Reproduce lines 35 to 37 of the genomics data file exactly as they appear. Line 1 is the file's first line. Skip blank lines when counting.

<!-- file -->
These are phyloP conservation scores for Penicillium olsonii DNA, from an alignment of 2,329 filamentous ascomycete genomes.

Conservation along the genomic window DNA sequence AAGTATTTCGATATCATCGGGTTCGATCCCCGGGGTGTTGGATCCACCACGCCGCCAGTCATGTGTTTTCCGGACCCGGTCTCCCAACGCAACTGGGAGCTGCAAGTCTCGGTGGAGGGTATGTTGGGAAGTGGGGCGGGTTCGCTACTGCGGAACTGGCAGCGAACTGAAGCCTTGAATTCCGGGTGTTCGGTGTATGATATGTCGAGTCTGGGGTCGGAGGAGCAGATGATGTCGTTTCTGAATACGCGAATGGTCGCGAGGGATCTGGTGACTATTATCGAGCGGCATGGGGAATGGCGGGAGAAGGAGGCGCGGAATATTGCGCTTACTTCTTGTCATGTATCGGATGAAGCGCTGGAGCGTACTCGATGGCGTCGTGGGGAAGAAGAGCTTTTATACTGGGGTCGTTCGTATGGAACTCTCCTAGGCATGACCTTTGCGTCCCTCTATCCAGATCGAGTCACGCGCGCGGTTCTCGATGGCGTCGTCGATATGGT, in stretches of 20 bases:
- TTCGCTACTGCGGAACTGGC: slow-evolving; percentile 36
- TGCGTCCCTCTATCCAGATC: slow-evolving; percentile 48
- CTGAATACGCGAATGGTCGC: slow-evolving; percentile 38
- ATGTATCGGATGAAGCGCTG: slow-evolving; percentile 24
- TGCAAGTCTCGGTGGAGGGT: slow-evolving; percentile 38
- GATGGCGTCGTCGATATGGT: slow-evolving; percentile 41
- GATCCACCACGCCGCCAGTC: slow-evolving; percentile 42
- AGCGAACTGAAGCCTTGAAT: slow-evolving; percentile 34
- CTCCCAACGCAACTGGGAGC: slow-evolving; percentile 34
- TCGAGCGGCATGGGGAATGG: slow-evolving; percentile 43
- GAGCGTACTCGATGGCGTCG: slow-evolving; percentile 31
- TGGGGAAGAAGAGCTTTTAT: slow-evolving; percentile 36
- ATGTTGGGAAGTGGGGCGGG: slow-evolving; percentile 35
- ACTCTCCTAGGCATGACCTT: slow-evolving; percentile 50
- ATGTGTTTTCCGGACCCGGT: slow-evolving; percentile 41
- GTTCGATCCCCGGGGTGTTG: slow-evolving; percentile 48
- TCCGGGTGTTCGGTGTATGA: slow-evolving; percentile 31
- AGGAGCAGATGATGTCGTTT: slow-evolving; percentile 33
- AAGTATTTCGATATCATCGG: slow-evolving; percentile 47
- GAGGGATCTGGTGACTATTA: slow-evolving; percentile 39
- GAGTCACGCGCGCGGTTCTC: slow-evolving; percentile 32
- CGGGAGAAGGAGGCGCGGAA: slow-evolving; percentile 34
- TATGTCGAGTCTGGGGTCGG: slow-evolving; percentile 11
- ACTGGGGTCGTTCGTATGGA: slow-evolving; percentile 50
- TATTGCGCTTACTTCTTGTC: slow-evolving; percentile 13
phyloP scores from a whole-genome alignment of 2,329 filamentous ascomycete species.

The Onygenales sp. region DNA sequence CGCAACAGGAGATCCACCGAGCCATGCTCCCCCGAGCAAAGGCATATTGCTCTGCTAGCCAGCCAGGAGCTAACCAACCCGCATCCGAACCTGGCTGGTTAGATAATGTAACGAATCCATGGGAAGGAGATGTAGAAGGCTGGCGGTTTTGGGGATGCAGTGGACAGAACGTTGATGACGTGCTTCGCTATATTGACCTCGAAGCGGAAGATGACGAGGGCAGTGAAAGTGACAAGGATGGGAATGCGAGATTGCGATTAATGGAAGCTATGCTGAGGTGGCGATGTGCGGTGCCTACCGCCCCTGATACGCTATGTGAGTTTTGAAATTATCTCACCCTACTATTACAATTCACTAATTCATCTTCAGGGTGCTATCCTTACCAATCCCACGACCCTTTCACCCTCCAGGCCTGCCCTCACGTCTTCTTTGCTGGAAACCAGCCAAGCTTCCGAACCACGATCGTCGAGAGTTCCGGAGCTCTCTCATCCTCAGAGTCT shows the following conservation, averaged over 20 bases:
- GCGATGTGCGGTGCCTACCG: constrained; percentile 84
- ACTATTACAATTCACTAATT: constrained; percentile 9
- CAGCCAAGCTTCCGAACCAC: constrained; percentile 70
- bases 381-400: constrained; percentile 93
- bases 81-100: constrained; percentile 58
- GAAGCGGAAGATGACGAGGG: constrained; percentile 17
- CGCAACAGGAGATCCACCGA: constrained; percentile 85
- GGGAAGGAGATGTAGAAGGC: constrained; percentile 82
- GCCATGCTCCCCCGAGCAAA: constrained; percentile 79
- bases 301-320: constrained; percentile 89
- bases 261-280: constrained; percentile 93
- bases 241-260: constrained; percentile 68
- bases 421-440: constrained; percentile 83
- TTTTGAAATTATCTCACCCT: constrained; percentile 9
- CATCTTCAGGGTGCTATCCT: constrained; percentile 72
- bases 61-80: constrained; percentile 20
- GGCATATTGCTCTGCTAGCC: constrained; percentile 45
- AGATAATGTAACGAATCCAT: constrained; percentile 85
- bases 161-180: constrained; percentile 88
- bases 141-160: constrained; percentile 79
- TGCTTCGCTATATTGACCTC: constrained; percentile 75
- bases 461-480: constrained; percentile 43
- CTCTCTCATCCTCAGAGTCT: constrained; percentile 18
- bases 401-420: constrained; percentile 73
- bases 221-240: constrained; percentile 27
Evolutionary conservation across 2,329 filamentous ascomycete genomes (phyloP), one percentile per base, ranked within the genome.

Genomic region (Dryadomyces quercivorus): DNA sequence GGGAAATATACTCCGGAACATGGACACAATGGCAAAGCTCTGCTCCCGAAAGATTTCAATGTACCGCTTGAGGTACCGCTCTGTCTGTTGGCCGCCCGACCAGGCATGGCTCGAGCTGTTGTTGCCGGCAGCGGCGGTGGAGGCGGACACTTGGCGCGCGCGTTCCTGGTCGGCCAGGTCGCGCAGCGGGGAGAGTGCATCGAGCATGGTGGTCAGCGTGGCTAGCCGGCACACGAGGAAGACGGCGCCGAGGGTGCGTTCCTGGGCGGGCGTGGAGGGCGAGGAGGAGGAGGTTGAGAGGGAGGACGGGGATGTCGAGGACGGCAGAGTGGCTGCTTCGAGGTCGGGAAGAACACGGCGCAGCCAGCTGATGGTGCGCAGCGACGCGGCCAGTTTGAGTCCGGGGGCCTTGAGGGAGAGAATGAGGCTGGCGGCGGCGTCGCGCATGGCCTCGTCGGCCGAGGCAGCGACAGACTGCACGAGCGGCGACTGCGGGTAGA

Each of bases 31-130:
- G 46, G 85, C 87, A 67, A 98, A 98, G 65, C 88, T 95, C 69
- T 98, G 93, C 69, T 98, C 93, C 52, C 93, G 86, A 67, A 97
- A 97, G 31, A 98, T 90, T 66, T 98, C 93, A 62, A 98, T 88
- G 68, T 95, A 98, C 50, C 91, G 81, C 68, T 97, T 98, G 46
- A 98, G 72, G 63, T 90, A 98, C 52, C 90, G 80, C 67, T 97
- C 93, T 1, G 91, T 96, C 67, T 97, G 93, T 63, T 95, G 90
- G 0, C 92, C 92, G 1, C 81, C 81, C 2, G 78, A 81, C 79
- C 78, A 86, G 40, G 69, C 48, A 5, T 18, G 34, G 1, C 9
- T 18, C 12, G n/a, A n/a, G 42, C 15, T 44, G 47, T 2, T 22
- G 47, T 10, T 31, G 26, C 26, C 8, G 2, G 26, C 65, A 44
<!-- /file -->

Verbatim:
- GAAGCGGAAGATGACGAGGG: constrained; percentile 17
- CGCAACAGGAGATCCACCGA: constrained; percentile 85
- GGGAAGGAGATGTAGAAGGC: constrained; percentile 82